Britons spending thousands of pounds on counterfeit and unsafe medical devices during the COVID-19 pandemic

A customer recently drew my attention to articles from various credible sources (including Tatler and The Guardian) about ‘must have’ medical devices for the home, in the context of Coronavirus. These articles are very well-meaning, but I feel they should come with proper guidance.


When the Coronavirus pandemic hit us in the UK, our business saw a surge in sales of devices such as pulse oximeters. Unfortunately, however, this surge in demand did not go unnoticed from opportunists, and within a few weeks, anyone with a website and/or eBay account was stocked up with pulse oximeters. The vast majority of these are fakes, produced by factories who create counterfeit versions of the popular Contec Medical CMS50DL. They are made to look almost identical and are often advertised by unscrupulous sellers as the genuine thing, but they have no CE certificate and with nobody checking their accuracy levels, are potentially not even fit for purpose. Unfortunately, HMRC never seems to find and stop these devices from coming into the country. They are supplied from China at only $8 apiece, and sold by companies with absolutely no expertise in medical products for a massive markup – around £20-25 each.


We simply cannot compete with this pricing (even our factory pricing is nowhere close to what they can sell for, retail), and inevitably, demand has greatly reduced, as the vast majority of people seeking pulse oximeters get directed to listings of counterfeit devices. The manufacturer is helping us to report fraudulent listings to sites like eBay, but new ones appear as fast as they’re taken down.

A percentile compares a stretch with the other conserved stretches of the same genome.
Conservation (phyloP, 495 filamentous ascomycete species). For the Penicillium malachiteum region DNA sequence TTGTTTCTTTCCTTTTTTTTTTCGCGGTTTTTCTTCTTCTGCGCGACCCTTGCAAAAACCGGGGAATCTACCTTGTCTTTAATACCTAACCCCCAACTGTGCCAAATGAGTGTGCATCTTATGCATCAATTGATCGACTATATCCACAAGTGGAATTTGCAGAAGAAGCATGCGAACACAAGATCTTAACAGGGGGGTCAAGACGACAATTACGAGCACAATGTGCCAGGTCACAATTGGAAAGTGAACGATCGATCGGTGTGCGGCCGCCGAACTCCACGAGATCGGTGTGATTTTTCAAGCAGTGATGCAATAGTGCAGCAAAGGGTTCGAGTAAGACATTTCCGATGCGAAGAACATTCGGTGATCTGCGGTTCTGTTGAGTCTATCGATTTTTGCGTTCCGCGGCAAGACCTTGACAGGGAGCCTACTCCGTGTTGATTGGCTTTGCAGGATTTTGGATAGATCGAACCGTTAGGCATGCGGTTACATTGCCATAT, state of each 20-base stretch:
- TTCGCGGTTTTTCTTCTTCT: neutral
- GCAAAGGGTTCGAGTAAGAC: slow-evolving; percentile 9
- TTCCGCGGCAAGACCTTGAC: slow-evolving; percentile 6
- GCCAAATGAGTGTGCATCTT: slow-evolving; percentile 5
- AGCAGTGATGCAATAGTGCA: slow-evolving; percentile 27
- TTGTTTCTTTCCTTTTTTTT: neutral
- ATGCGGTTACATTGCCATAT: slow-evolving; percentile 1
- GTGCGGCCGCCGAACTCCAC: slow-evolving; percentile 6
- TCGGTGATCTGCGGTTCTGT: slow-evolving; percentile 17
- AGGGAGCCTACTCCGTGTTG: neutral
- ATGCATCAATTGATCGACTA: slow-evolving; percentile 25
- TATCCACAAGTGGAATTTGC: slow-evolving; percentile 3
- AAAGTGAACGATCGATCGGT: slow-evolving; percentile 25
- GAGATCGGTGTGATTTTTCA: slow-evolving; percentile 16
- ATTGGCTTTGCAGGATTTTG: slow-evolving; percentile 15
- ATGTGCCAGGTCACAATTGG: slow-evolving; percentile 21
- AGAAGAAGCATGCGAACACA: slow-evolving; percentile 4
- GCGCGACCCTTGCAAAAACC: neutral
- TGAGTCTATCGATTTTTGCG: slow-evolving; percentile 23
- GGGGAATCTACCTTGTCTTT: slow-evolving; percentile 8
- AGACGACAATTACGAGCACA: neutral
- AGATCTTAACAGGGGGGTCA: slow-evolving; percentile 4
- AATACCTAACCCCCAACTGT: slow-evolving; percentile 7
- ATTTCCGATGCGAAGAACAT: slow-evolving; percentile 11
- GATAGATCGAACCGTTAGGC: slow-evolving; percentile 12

Nearly all the major newspapers and news sites have recommended pulse oximeters for the home, and are inadvertently sending thousands of people off to buy equipment that may prove to be at best ineffective, and at worst misleading and dangerous. These are not simply words from a business that has seen a sudden reduction in sales. These are the words of medical professionals who have worked for years in the NHS. We don’t only have customers, we also have patients, and our patients – cardiac patients – are among the most vulnerable to this disease.


At the very least, people should only buy from websites or listings where it is clear who the manufacturer of the device they are buying is (to prevent them from buying mickey mouse equipment), and which displays some kind of evidence that the seller is an authorised distributor of that company (to prevent them from buying from people claiming their equipment is something it is not).


Our main guidance for buying a pulse oximeter at the present time is as follows:


  • Manufacturer: Know who the manufacturer of the equipment is, and check this against the product you receive. Substandard products will either have made up manufacturer names (so when you search for the name of the manufacturer, you won’t find the manufacturer’s website), or will claim to be something that they are not. The most popular, and therefore most frequently copied pulse oximeter, is the Contec Medical CMS50DL, but often, the product received is called something completely different.
  • Price: Since COVID-19, the cost of genuine medical devices has more than doubled for suppliers. Supply chains have broken down and many manufacturers have had to buy parts from alternative, more expensive sources. While pulse oximeters used to be as cheap as £25, it would be almost impossible – in the present climate – to find a certified product for less than £35, particularly on sites like eBay and Amazon where sellers have to factor in the cost of fees. Unbelievably low pricing should be an instant red flag. For the best genuine deals, try and buy direct from medical companies – not from third party sites like eBay and Amazon.
  • CE Certificate: If in any doubt, ask to see the CE certificate of the device (don’t simply believe product descriptions that claim the device has CE certification). The CE certificate will also list who the true manufacturer is. You could also ask to see a letter of authorisation from the manufacturer, showing that the company selling you the device is an authorised distributor. Here’s ours: